The new district tax rate is $1.68 per $1,000 of assessed property valuation. District treasurer Agnes C. Murray said the rate is up from $1.56 for the prior year, reflecting a loss of property value in the district.
Ms. Kates, who said she had been delayed in getting out of her driveway due to this week’s snowstorm, then arrived.
The committee proceeded to organize. The board voted 3-0 to name Ms. Kates chairman and to name Ms. Hadley clerk.
For the next two hours, the committee dove into a series of issues facing the fire district. Committee actions included:
• A 2-1 vote, with Ms. Kates dissenting, to pay a $14,468 legal bill incurred by the district to examine how and whether voters could reduce the health insurance benefit available to the district’s elected officials.
District residents had voted at the annual meeting in May to reduce the district’s subsidy of the officials’ health insurance premiums from 75 to 50 percent, but the vote subsequently was ruled invalid.
Ms. Kates said Mr. Lowe, before his departure, had commissioned the legal work on his own, and that the committee had not scheduled a vote on funding the legal work.
Mr. Barry said, however, that two committee members (Mr. Lowe and Mr. Kelly) had authorized the expenditure in writing.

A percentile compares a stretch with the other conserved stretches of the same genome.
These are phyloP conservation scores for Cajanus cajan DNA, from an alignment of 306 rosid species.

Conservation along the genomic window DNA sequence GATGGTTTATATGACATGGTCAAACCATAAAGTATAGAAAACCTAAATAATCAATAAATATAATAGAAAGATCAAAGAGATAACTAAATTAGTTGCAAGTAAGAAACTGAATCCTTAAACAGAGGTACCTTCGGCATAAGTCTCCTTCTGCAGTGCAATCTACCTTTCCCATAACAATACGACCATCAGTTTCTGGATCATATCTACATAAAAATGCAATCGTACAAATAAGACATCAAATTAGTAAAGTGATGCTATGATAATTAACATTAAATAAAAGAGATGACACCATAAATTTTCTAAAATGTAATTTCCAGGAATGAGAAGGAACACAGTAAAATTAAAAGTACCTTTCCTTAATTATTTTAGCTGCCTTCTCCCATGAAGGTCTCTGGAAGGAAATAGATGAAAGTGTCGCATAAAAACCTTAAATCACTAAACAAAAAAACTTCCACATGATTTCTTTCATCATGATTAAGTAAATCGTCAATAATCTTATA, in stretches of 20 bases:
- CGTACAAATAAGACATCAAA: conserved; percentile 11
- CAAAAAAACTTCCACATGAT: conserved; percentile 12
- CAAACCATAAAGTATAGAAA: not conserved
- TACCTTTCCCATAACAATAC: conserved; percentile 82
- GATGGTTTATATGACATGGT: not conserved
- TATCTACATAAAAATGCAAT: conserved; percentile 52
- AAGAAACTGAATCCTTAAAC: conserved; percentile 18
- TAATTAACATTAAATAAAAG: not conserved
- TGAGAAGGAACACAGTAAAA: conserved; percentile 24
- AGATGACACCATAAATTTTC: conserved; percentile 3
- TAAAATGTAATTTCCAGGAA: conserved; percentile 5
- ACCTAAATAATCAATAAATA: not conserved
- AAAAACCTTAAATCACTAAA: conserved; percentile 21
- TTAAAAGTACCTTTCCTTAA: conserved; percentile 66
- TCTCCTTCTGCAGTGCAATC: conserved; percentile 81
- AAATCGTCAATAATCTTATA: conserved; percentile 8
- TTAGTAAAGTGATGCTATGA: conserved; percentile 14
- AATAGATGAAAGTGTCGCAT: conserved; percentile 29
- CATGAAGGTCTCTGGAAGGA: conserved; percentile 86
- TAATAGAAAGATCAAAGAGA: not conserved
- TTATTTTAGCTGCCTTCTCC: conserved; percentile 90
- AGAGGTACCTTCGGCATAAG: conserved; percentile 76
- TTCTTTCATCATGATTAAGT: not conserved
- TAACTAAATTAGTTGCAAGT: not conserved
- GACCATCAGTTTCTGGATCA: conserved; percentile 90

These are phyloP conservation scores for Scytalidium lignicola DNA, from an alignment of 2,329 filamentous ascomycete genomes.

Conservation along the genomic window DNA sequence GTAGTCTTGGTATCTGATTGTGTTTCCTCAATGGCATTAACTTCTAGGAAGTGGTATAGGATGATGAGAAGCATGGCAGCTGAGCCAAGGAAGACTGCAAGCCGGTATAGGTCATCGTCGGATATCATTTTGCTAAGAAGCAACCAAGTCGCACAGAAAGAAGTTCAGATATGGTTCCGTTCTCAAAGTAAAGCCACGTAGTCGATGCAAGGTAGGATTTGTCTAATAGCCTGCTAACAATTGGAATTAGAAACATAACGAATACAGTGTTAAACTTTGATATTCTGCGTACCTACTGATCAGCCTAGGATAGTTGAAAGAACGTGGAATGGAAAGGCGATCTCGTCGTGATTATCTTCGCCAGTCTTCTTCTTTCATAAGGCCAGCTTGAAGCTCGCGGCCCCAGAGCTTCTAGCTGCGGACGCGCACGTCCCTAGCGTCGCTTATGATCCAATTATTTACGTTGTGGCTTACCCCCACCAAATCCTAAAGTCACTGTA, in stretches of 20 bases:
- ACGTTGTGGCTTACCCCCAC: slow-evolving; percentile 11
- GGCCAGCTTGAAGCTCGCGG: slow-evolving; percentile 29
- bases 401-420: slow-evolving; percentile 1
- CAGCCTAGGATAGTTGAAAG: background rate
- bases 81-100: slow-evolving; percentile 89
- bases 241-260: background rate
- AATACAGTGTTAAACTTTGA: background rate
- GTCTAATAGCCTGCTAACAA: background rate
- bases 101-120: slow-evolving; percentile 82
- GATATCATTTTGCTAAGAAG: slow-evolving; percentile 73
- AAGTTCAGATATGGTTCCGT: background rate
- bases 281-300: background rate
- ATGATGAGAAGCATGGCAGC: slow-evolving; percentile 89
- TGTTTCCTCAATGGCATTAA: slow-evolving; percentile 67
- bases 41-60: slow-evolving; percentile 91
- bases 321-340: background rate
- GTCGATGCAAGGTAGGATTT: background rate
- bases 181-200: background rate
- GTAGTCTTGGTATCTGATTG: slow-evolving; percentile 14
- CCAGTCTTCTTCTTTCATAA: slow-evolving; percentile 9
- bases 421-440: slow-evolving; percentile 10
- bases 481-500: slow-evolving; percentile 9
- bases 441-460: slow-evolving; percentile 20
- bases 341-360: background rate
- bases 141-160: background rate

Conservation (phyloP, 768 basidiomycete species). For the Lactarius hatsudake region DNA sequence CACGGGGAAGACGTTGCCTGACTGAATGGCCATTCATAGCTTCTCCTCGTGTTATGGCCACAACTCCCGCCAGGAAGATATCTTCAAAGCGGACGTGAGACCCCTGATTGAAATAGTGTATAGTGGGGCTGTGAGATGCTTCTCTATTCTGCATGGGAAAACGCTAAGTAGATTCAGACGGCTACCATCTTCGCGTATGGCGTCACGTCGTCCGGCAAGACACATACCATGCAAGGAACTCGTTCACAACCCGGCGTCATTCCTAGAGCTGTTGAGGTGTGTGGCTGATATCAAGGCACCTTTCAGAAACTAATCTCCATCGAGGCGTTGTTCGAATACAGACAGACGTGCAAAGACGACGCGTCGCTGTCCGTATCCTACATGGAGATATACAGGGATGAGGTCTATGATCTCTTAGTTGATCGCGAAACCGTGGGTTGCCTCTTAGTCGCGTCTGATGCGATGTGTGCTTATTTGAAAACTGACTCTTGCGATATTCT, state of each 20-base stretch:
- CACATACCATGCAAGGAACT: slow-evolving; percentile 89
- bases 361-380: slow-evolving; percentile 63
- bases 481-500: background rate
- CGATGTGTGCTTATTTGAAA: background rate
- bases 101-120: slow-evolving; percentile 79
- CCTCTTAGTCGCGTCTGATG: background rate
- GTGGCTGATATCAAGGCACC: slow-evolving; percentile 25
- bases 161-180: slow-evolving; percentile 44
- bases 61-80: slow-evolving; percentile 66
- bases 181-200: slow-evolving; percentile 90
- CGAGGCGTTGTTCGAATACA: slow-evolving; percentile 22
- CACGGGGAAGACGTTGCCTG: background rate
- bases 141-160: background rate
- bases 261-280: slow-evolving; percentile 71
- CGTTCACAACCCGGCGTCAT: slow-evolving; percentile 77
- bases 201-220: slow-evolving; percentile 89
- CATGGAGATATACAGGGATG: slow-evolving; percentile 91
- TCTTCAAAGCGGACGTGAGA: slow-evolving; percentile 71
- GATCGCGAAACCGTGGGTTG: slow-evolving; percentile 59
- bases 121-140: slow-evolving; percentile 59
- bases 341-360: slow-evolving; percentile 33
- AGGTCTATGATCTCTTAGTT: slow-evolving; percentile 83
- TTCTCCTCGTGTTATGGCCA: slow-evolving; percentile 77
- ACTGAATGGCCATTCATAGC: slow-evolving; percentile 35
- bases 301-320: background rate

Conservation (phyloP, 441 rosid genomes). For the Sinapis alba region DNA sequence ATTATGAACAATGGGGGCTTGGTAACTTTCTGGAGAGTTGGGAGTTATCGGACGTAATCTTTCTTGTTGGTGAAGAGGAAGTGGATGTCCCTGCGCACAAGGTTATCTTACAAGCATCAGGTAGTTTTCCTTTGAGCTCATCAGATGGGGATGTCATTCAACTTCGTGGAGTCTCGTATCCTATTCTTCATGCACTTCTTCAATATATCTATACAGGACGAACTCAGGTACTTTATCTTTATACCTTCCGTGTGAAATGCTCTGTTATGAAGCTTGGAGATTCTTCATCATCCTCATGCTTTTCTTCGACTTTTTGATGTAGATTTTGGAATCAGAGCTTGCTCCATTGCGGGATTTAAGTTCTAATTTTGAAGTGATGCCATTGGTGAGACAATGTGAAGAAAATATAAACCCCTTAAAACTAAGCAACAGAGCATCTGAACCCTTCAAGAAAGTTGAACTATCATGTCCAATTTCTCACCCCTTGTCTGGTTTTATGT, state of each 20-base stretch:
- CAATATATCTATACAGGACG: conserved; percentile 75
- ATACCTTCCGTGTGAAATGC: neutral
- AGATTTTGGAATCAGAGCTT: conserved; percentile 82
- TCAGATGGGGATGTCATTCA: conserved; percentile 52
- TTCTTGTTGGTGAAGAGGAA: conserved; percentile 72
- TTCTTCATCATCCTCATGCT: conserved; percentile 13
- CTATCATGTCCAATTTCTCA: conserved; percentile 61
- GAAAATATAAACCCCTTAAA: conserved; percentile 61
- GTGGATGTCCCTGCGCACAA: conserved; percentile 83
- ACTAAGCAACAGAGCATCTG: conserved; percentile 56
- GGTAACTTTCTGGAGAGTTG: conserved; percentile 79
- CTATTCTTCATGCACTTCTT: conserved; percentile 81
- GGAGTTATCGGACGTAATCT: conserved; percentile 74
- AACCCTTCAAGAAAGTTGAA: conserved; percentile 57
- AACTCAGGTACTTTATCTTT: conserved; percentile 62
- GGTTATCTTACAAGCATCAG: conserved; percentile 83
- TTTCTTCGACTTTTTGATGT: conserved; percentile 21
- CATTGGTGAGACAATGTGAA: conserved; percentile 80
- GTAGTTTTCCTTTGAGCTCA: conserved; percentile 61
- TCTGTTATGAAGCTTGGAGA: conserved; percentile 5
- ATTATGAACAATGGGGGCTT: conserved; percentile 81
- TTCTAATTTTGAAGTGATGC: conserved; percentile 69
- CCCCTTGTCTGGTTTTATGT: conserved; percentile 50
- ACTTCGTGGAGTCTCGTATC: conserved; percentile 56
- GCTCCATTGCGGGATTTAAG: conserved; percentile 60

If the committee did not vote to pay the bill, Mr. Barry said, the district would be dunned for the unpaid bill and possibly face a higher hourly rate for the work that was performed.
Both he and Ms. Hadley successfully argued for paying the bill and moving on.
• Voted 3-0 to post notices of all district committees, including advisory committees, and to post them more widely.
At present, the committee is required to notify the town clerk of any meetings of its elected boards, and to post those notices in two public places in the district.
A district skirmish had arisen prior to Wednesday’s meeting over whether meetings of advisory committees had to be posted.
Ms. Hadley and Mr. Barry successfully pushed for a blanket approach to post all district committee meetings.
“I think we should post everything, including birth announcements,” Ms. Hadley said.
The committee also decided to increase its number of posting places, adding the Cotuit library.
• Decided to postpone any discussion of what, if anything, to do about the district treasurer, Agnes Murray, to an executive session.
The prudential committee decided earlier this year not to reappoint Ms. Murray to the position. She has continued to serve, however.
Ms. Kates said the prudential committee, prior to its dissolution, had been discussing for a number of meetings what action to take regarding Ms. Murray and the position, including whether to replace her.
Mr. Barry said discussions involving personnel should be held in executive session.
• Decided to seek at least three bids for addressing problems at Freedom Hall, the historic structure on Main Street for which the committee bears responsibility.
Issues include mold and standing water in the basement, and possibly related structural concerns. Two bids already were being put forward.